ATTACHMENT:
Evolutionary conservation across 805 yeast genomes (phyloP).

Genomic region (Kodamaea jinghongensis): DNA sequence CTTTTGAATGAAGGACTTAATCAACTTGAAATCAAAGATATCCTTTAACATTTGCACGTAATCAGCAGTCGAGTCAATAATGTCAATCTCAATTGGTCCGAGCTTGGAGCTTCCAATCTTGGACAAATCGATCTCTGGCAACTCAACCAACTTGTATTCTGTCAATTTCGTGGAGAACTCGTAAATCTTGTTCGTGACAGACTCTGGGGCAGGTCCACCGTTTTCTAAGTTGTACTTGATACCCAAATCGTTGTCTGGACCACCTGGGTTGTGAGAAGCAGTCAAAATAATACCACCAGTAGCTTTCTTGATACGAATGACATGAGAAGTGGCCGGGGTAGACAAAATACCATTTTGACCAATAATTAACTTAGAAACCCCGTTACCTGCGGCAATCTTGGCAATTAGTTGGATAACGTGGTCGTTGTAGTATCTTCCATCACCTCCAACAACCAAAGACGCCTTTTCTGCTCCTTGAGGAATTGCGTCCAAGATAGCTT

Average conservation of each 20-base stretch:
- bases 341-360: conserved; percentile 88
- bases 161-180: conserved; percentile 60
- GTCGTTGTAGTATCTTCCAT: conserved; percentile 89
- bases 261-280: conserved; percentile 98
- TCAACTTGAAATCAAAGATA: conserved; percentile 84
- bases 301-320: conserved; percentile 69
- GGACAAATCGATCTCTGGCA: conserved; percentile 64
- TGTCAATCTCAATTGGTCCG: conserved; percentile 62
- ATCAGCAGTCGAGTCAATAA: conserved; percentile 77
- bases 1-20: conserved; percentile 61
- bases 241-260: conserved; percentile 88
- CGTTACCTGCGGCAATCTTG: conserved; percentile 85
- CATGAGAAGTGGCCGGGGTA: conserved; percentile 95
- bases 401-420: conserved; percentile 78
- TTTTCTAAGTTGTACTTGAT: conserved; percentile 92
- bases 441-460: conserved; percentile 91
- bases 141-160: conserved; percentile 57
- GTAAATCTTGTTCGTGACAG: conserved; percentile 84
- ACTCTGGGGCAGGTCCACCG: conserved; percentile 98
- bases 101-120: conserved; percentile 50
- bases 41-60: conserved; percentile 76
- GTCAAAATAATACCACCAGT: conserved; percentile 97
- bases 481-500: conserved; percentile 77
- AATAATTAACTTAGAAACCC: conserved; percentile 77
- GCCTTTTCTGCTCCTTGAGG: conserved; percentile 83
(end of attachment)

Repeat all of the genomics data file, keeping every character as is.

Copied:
Evolutionary conservation across 805 yeast genomes (phyloP).

Genomic region (Kodamaea jinghongensis): DNA sequence CTTTTGAATGAAGGACTTAATCAACTTGAAATCAAAGATATCCTTTAACATTTGCACGTAATCAGCAGTCGAGTCAATAATGTCAATCTCAATTGGTCCGAGCTTGGAGCTTCCAATCTTGGACAAATCGATCTCTGGCAACTCAACCAACTTGTATTCTGTCAATTTCGTGGAGAACTCGTAAATCTTGTTCGTGACAGACTCTGGGGCAGGTCCACCGTTTTCTAAGTTGTACTTGATACCCAAATCGTTGTCTGGACCACCTGGGTTGTGAGAAGCAGTCAAAATAATACCACCAGTAGCTTTCTTGATACGAATGACATGAGAAGTGGCCGGGGTAGACAAAATACCATTTTGACCAATAATTAACTTAGAAACCCCGTTACCTGCGGCAATCTTGGCAATTAGTTGGATAACGTGGTCGTTGTAGTATCTTCCATCACCTCCAACAACCAAAGACGCCTTTTCTGCTCCTTGAGGAATTGCGTCCAAGATAGCTT

Average conservation of each 20-base stretch:
- bases 341-360: conserved; percentile 88
- bases 161-180: conserved; percentile 60
- GTCGTTGTAGTATCTTCCAT: conserved; percentile 89
- bases 261-280: conserved; percentile 98
- TCAACTTGAAATCAAAGATA: conserved; percentile 84
- bases 301-320: conserved; percentile 69
- GGACAAATCGATCTCTGGCA: conserved; percentile 64
- TGTCAATCTCAATTGGTCCG: conserved; percentile 62
- ATCAGCAGTCGAGTCAATAA: conserved; percentile 77
- bases 1-20: conserved; percentile 61
- bases 241-260: conserved; percentile 88
- CGTTACCTGCGGCAATCTTG: conserved; percentile 85
- CATGAGAAGTGGCCGGGGTA: conserved; percentile 95
- bases 401-420: conserved; percentile 78
- TTTTCTAAGTTGTACTTGAT: conserved; percentile 92
- bases 441-460: conserved; percentile 91
- bases 141-160: conserved; percentile 57
- GTAAATCTTGTTCGTGACAG: conserved; percentile 84
- ACTCTGGGGCAGGTCCACCG: conserved; percentile 98
- bases 101-120: conserved; percentile 50
- bases 41-60: conserved; percentile 76
- GTCAAAATAATACCACCAGT: conserved; percentile 97
- bases 481-500: conserved; percentile 77
- AATAATTAACTTAGAAACCC: conserved; percentile 77
- GCCTTTTCTGCTCCTTGAGG: conserved; percentile 83